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Food Safety Wednesday, 24 February, 1999, 19:30 GMT
Test could cut food poisoning cases
Cows
Cows can be infected with Campylobacter
A simple test could dramatically cut the number of cases of food poisoning.

US government researchers have developed the test for the bacterium Campylobacter.

Campylobacter is responsible for four times as many food poisoning cases as Salmonella.

The most common symptoms of campylobacteriosis are diarrhoea, abdominal pain, tiredness, fever, nausea, and vomiting.

The symptoms most often show up two to five days after the germs have been swallowed.

The bacterium is also thought to cause between 20 and 40% of cases of Guillain-Barré syndrome, a severe neural disorder that can make people so weak they may need help breathing.

But until now there has been no quick or reliable test for the bacteria in livestock or food.

In another breakthrough, scientists have developed a scanner that can reveal whether cattle carcasses are contaminated with faeces that could cause disease.

Iren Wesley, of the National Animal Disease Center (NADC) in Ames, Iowa, said: "Campylobacter has not had the attention of other food-poisoning bacteria.

"It is hard to grow in the lab, and while it makes more people sick than, say, Salmonella, it kills less frequently."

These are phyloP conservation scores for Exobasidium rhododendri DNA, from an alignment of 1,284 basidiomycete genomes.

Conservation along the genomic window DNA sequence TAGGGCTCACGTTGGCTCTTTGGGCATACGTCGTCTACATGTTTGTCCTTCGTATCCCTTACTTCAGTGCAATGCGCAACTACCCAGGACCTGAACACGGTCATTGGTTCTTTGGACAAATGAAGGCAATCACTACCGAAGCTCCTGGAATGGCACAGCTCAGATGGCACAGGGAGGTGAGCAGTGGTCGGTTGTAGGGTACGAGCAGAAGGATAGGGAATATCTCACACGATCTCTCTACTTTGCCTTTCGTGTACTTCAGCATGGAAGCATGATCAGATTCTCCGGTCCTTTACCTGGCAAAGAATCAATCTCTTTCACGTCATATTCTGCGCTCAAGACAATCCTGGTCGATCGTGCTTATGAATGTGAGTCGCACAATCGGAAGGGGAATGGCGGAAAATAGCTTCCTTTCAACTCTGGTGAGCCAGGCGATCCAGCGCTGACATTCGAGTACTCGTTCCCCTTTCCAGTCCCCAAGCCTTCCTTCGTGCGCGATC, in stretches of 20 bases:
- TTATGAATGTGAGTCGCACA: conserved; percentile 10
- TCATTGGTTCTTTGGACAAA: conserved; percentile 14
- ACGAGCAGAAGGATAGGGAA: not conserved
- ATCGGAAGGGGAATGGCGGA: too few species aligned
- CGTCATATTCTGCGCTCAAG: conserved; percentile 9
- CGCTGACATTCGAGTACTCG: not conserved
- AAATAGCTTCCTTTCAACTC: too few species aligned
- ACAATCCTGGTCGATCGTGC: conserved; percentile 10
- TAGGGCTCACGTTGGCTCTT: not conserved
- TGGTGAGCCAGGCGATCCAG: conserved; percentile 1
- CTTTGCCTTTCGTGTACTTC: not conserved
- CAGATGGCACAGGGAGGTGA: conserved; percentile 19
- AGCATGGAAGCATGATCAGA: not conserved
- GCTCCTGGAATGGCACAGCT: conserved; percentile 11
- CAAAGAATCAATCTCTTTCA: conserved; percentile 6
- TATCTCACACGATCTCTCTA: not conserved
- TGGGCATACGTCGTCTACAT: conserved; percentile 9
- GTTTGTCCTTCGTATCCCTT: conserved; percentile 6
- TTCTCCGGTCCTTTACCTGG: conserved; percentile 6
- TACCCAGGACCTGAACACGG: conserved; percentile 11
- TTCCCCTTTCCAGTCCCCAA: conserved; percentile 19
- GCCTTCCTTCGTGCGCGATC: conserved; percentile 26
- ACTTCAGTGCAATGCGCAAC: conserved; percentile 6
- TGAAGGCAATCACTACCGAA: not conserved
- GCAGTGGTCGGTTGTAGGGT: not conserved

Until now, diagnosing Campylobacter infections or identifying the bacterium in food involved weeks of culturing.

The methods used to distinguish the most dangerous species were also unreliable.

Cows and pigs infected

Pigs
Pigs are also infected with the bacterium
But New Scientist magazine reports that Wesley and her colleagues have solved both problems with a test that uses the polymerase chain reaction to amplify Campylobacter's DNA.

The test takes only eight hours to complete and can reliably identify the worst culprit, Campylobacter jejuni, as well as several other species.

The first trials of the test have revealed that 39% of healthy dairy cattle in the US carry C. jejuni in their faeces, which can contaminate milk and carcasses at slaughter.

It is also present in the faeces of up to 70% of healthy adult pigs and 90% of piglets.

The researchers say they are comparing the two main methods for intensively raising pigs - keeping a barn occupied continuously or periodically emptying and cleaning it - to see which leads to most infection with Campylobacter.

They are also trying to develop an even simpler test for the bug that could be used by farmers to detect and treat early infection.

The NADC has also developed a scanner to prevent faecal contamination of meat.

The scanner emits light at a wavelength that makes several bacteria found in cattle faeces fluoresce.

Contaminated areas show up as green spots on the carcass, which can then be trimmed or cleaned.

See also:

23 Jul 98 | Health
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19 Aug 98 | Health
12 Jan 99 | Health
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